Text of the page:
You’ve all seen the bespectacled, geekish man with cell phone firmly pressed against his ear moving about the country asking the anonymous person on the other end of the line again and again, “Can you hear me now?” It has been one of the most successful promotional gimmicks in recent years and that ingenious tagline has become a catchword for a modern generation, much like “where’s the beef?” was in the 1980s.
The point was, of course, to show that Verizon had more coverage than any other competitor and one would have to be, say, underwater so as to not be able to complete a connection.
I know of One whose coverage is so Sprint-pin-drop-clear and Verizon-wide (times eternity) that the sharpness and clarity of the “Let there be Light!” that thundered into time and space many millennia ago is still explicitly articulate today. Same Voice. Ageless. Commanding. Clear.
I recall sitting in my junior high school speech class in 1973 and hearing my teacher say that every word that has ever been spoken is still trapped in our atmosphere-Lincoln’s address at Gettysburg, John Adams’ fervent appeals at the First Continental Congress, or the cry of warning from a sailor aboard the Titanic. Trouble is, we haven’t the tools to capture them.
Ah, but the One Voice that trumps them all, we can hear. James tells us we have the tools to hear God with amazing clarity. The same James who grew up with Jesus and knew His Voice quite distinctly tells us we can hear His Voice.
Are you listening?
I want to hear God, you say. You hear of others speaking so freely about “God told me this…” “God spoke to me last night…” and your frustration level rises. Why can’t that be me? Why can’t I hear Him like that?
“Camel Knees” (a.k.a. James, because he spent so much time on his knees listening for his Elder Brother’s Voice) gives us a clue as subtle as a sledgehammer: “putting aside all filthiness and all that remains of wickedness, in humility receive the word implanted…” (James 1:21). The word translated “filthiness” is closely related to a word meaning ‘ear wax’! He is telling us that many cannot hear because of the ghastly buildup and the passageway is blocked. Let me illustrate.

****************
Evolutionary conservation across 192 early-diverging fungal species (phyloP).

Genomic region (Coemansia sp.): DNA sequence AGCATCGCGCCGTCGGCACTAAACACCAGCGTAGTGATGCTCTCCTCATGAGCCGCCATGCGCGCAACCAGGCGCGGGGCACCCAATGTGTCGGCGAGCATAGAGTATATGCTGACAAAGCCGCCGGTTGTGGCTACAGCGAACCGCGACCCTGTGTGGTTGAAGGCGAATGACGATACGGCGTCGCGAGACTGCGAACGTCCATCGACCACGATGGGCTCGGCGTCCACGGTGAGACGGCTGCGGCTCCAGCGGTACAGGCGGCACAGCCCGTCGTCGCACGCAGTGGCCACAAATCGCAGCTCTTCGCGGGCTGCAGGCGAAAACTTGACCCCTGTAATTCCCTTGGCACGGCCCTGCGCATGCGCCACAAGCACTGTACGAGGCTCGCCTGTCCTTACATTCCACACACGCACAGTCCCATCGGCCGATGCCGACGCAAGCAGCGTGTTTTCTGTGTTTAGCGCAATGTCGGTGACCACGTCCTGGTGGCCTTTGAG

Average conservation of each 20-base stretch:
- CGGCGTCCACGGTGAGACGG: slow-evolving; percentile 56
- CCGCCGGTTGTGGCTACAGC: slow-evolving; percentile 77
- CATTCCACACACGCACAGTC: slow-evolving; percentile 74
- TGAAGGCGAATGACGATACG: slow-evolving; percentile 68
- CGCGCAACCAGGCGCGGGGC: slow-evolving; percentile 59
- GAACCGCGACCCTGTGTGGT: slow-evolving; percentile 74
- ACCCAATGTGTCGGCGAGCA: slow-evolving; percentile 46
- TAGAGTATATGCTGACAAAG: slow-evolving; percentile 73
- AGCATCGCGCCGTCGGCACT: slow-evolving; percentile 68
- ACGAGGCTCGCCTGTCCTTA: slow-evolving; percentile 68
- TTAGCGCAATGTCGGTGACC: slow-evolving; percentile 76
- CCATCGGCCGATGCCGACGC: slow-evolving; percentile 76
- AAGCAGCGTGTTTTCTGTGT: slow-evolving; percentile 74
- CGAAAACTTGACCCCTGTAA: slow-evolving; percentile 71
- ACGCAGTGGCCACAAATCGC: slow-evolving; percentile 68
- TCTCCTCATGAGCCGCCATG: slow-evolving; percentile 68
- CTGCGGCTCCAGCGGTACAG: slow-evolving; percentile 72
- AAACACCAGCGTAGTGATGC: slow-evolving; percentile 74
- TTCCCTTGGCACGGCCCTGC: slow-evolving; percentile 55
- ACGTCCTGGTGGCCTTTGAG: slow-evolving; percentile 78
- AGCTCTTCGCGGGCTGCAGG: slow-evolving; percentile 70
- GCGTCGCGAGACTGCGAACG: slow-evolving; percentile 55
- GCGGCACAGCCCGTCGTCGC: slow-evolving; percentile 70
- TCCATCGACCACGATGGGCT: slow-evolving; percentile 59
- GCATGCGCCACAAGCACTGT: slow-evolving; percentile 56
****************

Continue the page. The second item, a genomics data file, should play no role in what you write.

I am in a wheelchair at present (duh). Through my 27 years of disability I have been asked to come over to people’s homes countless times, and, many of those times have been hindered from going too far inside because of steps, rooms crowded with furniture, narrow doorways, what have you. I believe we come to the Word in much the same way. “Come in, Lord. Speak to me.” Yet there is so much clutter, off-limits rooms, and, excuse me, wax buildup, that our Lord can get no further than the foyer of our hearts.
He’s always speaking. Am I listening? Can I hear?
In the same verse James tells us to “receive the Word with humility.” Guess what else hinders my hearing God? Selective hearing. When my agenda will overrule His Word to me, I will not hear. When I am already prejudiced against and deaf to Truth, He won’t waste words on me. But doers of the Word (v22) will have the blessing of a streaming dialogue with the Almighty!
When the LORD called Abraham, He only had to say His name once and he said, “Here, LORD.” Such was the condition of the old patriarch’s heart. God knew His man had an abiding “yes” within and the two could share an ongoing conversation all his days. Guess they had Q-Tips back then, too.
Clean ears. Open hearts. Obedient lives. Want to hear God? Now you’re on the right frequency.